Sheffield City Council has won a case against Patrick Properties, who wanted to develop the former Loxley Works in the Green Belt for 300 dwellings.
The original application was submitted by the developer in April 2020, and was denied by the Council’s planning committee, who said it would harm the Green Belt and threaten wildlife and biodiversity.
The developer appealed against the decision under a formal planning inquiry, but the planning inspector agreed with the Council that the development would case substantial harm to the openness of the Green Belt and have an adverse impact on the character and appearance of the site, due to urbanisation and increased activity levels.
The planning inspector also agreed that there was insufficient evidence presented by the developer to show that the proposals would not result in harm to the ecology and biodiversity of the site, and that the site was not a sustainable location, being remote from facilities and services.
The case is one of the biggest planning inquiries the city has ever been involved in, with the original planning application receiving more than 1,000 objections from members of the public and local organisations.
Cllr Julie Grocutt, deputy leader at Sheffield City Council, said: ‘This is a very significant decision for such an important Green Belt site and one of the biggest planning inquiries we have ever seen in Sheffield. For many reasons we declined the original planning application, which had more than 1,000 objections, and we are pleased that the planning inspector has recognised this and agrees with our decision.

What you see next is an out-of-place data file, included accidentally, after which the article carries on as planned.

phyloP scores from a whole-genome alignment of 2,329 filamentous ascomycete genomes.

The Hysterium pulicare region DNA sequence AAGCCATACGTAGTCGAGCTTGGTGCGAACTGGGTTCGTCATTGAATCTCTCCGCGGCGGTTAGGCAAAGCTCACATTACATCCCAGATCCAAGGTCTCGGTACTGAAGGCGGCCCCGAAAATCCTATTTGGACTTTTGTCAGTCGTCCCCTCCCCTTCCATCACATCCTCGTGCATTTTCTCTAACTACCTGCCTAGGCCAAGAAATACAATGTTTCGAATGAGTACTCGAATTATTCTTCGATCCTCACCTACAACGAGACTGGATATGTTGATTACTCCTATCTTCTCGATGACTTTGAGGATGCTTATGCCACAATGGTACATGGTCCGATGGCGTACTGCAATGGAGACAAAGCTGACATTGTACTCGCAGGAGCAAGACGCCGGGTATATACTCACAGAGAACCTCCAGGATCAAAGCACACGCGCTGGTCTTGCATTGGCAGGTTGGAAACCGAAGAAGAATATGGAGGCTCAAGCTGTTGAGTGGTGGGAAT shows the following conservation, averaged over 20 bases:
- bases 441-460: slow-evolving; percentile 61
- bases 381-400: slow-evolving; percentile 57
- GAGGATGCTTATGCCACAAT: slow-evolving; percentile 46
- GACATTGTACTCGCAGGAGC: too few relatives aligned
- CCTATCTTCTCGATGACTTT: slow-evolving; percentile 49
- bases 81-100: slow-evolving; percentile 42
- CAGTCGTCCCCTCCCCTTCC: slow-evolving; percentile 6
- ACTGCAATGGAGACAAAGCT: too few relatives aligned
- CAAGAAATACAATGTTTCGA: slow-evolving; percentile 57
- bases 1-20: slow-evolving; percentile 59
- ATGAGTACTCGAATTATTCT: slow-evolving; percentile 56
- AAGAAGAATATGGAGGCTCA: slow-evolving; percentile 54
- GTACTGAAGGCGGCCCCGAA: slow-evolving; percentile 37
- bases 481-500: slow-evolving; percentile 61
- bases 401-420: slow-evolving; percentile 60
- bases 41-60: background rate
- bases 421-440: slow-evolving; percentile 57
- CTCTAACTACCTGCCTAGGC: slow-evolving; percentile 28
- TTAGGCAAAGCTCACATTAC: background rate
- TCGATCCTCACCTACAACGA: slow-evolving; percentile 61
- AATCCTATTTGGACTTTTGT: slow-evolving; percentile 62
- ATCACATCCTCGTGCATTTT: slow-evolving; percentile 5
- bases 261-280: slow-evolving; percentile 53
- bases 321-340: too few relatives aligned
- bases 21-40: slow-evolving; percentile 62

‘The site is not only an unsustainable location for housing, but a development of this kind would have threatened many protected species and habitats, thankfully they are now protected and can continue to thrive. This result is testament to the tireless efforts and hard work of our planning and ecology officers, along with our partners at the CPRE, Friends of Loxley Valley, and South Yorkshire Bat Group. It is a fine example of organisations working together for the benefit of the city, our natural environment and our shared ambitions for sustainability and conservation.
‘We recently supported the declaration of a nature emergency in Sheffield, and this case demonstrates our commitment to upholding our responsibilities to reverse the decline we are seeing – it is a hugely important step towards not only protecting but enhancing and nurturing our natural species and habitats and I hope that this sends a message about our requirements for future planning applications.’
The Council’s planning service, ecology team and landscape team worked with countryside charity CPRE, Friends of Loxley Valley, and the South Yorkshire Bat Group to present the case against the development.
Andy Tickle, head of campaigns at CPRE PDSY, said: ‘We believe the old factory site can be redeveloped to achieve outstanding environmental standards that Sheffield can be proud of. With determination and willingness, we hope that all parties may now be able to work together to achieve that.’
In related news, the government has formed a new expert group from across the housing sector to advise on the delivery of the social housing white paper.
Photo supplied by Sheffield City Council